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Ann Oncol. 2000;11 Suppl 1:45-8.

Diagnosis and treatment of transplant-related lymphoma.

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  • 1Department of Medicine, Loyola University Chicago, IL, USA.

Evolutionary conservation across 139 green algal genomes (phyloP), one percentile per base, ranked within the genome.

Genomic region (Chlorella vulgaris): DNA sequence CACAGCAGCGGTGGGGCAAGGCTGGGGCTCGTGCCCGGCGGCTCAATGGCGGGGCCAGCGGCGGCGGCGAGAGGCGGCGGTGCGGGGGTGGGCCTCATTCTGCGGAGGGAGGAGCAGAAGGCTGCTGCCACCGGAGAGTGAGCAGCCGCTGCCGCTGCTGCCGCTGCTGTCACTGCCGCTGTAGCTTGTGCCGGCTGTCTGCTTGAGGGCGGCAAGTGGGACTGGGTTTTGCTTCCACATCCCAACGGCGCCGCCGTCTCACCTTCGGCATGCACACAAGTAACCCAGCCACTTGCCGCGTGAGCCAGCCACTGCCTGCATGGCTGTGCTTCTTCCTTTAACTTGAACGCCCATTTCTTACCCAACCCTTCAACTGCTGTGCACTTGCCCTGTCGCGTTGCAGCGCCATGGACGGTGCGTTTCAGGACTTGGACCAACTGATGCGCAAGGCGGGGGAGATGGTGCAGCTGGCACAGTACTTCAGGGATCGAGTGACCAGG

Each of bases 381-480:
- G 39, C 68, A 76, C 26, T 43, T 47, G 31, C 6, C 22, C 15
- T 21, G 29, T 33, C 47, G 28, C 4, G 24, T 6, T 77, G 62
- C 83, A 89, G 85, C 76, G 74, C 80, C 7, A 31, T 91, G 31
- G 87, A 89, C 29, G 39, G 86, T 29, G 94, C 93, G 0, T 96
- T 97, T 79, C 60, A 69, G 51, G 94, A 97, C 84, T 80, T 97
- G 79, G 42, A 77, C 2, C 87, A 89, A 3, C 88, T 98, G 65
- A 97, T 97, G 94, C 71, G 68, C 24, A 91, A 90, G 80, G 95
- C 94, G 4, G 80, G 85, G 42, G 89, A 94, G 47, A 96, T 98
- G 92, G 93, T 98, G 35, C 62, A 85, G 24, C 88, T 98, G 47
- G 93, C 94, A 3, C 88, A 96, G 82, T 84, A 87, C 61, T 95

Immunodeficiency-related B-cell disorders are seen after organ transplantation and in congenital and acquired immunodeficiency states. Post-transplant lymphoproliferative disorders (PTLD) comprise a histologic spectrum ranging from hyper-plastic appearing lesions to frank non-Hodgkin's lymphoma or multiple myeloma histology. Multiple clones may co-exist, representing a uniquely different mechanism for lymphomagenesis. The incidence varies from 1% in renal recipients to 8% in lung recipients, but can be markedly increased by the use of anti-T-cell therapies, or by T-cell depletion in bone marrow transplantation. Pre-transplant EBV seronegativity increases risk to as high as 30%-50%. More than 90% of tumors are EBV-associated. Mechanisms for viral lymphomagenesis remain incompletely defined; LMP-1 may function as an oncogene and coprecipitates with TRAF, BCL-2 overexpression has also been identified. A possible direct tumorigenic effect has recently been suggested for cyclosporine. PTLD has a highly variable clinical picture, certain patterns are however seen. Reversibility of PTLD with reduction in immunosuppressives has long been recognized. Predicting reversibility has been difficult. The presence or absence of BCL-6 mutations has recently been identified as being of predictive value. Surgical resection can be curative. Cytotoxics, although problematic, can also be curative. Long term remission has been achieved with anti CD21 and CD24 antibodies; efficacy has been reported anecdotally for interferon alpha and for rituximab. In vitro expanded EBV-specific T cells have been effective as treatment and as prophylaxis in the setting of bone marrow transplantation. EBV viral load measured in blood appears to correlate with the emergence of PTLD and may facilitate prophylactic studies. PTLD is a model of immunodeficiency related EBV lymphomagenesis. Pathogenetic, therapeutic, and prophylactic insights gained from the study of PTLD are likely to be applicable to other immunodeficiency states and to EBV-related lymphoid neoplasia in general.

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